One of the best side benefits of blogging is that your work and content can be re-used many times over. Your blogs can, and should, be used for content on social media sites like Facebook, LinkedIn, and Twitter. Those sites are also great ways to encourage more readership and sharing of your blog. But don't stop there. Your blogs can also be used as part of your e-Newsletter or repurposed for white papers, case studies and traditional marketing literature. You can even repost the same blog in the future with updated commentary, when the topic is an important one.
Blogging and PR work together
Your blog and your PR strategy should be tightly connected, especially if you are a small business with little or no PR budget. Your blog is a great way to post news and events about your company, while also linking to formal press releases for more information. You can also get greater visibility for important news, product launches, etc. by linking to them via related blog topics. For example, if an auto manufacturer is blogging about the benefits of hybrids vs. traditional cars; wouldn't that be the perfect place to link to their recent press release about the launch of their new hybrid or to an industry write up on the vehicle?
Blogging drives "Calls to Action" and sales leads
Unless it is a news blog, announcing a new product or feature, your blog should never blatantly be used for your sales or marketing pitch. Rather, your blog should provide your target audience with valuable information and/or opinions. If you are always selling, you won't have many readers for long. You can, however, lead your readers (via links) to associated content about your products, if your product or service relates to your blog topic and you are not selling too hard. As an example, if you're writing a blog about the topic of business blogging, it might be the perfect place to link to your business blogging software that makes successful blogging easy.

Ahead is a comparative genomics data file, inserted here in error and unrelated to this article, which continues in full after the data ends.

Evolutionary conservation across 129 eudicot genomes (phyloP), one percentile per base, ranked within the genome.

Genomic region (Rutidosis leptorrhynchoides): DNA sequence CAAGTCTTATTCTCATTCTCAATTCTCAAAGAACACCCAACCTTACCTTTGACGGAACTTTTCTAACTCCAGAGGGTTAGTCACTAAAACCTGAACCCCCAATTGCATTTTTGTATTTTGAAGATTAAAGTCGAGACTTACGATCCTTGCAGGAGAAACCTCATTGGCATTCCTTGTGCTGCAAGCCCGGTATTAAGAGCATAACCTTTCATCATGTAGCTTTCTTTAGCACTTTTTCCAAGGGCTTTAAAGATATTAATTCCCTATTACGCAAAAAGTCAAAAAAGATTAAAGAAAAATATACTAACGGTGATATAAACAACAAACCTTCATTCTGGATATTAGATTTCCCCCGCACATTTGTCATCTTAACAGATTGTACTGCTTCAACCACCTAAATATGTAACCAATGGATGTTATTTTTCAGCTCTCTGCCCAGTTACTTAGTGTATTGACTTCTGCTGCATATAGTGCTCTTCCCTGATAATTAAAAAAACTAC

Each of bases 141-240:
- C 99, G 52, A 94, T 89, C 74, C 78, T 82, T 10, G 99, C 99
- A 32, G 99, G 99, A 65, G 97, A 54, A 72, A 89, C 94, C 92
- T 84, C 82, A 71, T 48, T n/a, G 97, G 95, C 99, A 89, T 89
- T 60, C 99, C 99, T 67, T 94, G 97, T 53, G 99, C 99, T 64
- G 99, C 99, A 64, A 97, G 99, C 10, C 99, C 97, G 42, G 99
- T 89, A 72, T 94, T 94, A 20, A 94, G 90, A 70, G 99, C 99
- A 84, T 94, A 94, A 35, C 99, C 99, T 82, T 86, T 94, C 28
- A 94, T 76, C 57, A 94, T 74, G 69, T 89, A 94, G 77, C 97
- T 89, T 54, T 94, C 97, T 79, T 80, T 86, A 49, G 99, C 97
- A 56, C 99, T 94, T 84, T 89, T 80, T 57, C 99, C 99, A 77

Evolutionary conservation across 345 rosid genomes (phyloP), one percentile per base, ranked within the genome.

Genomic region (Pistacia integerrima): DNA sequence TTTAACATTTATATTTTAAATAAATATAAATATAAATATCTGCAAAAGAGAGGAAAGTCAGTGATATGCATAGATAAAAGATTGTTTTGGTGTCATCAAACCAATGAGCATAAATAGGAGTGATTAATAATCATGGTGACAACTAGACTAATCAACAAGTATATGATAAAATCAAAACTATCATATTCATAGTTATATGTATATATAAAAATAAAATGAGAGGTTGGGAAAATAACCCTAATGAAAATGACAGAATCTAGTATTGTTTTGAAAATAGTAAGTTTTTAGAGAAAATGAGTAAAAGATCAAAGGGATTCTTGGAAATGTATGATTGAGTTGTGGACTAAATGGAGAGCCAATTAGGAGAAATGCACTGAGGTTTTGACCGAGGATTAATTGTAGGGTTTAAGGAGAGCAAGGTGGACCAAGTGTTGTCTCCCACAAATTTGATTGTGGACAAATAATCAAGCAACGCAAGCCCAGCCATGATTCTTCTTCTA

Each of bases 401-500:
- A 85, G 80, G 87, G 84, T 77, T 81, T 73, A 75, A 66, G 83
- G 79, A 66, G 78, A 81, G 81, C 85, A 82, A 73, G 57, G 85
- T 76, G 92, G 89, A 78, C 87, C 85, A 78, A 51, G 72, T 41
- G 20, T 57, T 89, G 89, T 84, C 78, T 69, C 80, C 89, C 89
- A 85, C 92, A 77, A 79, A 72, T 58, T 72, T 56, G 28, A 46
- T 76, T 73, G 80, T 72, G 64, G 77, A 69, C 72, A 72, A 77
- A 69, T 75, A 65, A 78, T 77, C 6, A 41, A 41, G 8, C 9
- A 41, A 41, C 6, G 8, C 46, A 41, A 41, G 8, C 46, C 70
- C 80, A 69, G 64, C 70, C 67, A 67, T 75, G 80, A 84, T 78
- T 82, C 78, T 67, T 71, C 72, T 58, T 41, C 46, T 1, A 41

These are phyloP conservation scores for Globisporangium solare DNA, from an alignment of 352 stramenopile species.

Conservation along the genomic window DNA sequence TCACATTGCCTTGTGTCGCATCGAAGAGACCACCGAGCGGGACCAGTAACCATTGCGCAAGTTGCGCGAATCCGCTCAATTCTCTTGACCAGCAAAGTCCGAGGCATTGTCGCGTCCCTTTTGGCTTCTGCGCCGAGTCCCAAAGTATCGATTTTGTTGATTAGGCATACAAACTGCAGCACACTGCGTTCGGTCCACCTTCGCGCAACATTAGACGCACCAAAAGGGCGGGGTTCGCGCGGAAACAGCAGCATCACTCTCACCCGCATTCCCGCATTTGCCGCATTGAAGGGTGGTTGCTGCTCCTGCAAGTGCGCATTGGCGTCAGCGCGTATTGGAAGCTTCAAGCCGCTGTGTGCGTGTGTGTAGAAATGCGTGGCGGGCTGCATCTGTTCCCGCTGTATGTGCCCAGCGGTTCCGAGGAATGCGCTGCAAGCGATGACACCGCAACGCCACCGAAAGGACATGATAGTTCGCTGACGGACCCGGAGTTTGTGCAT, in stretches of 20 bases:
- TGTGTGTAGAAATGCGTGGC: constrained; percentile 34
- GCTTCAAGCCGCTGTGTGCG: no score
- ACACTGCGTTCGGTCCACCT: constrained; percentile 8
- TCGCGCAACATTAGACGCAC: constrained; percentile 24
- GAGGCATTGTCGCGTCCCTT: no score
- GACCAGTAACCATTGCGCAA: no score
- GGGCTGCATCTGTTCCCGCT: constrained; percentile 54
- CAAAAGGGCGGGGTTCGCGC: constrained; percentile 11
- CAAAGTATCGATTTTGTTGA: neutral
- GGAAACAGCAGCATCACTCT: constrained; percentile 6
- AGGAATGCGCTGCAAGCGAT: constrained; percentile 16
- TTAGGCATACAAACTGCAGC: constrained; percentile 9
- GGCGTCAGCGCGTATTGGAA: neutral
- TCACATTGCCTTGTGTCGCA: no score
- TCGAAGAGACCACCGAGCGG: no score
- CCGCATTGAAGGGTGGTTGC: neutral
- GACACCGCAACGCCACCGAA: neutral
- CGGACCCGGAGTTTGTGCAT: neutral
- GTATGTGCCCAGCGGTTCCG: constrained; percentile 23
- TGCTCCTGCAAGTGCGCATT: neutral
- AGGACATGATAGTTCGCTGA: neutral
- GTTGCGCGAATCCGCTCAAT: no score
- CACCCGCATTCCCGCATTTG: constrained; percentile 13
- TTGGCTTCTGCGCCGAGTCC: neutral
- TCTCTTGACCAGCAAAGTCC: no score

Another non-intrusive strategy for generating leads and sales via your blog is to include "calls-to-action" on your webpage, but not within the blog itself. This strategy works best if your call to action is specific and closely related to the actual blog topic, while also being easily visible. The challenge in this case, is not just posting a generic call to action that really doesn't have much to do with the topic of interest to your reader.
And my final reason that your company should be blogging is that blogging works! It is that simple. A well thought out blogging strategy can significantly impact your online marketing results. If you don't believe me, check out this research from Hubspot. Companies that blog have far better marketing results than those that don't. The average company that blogs has: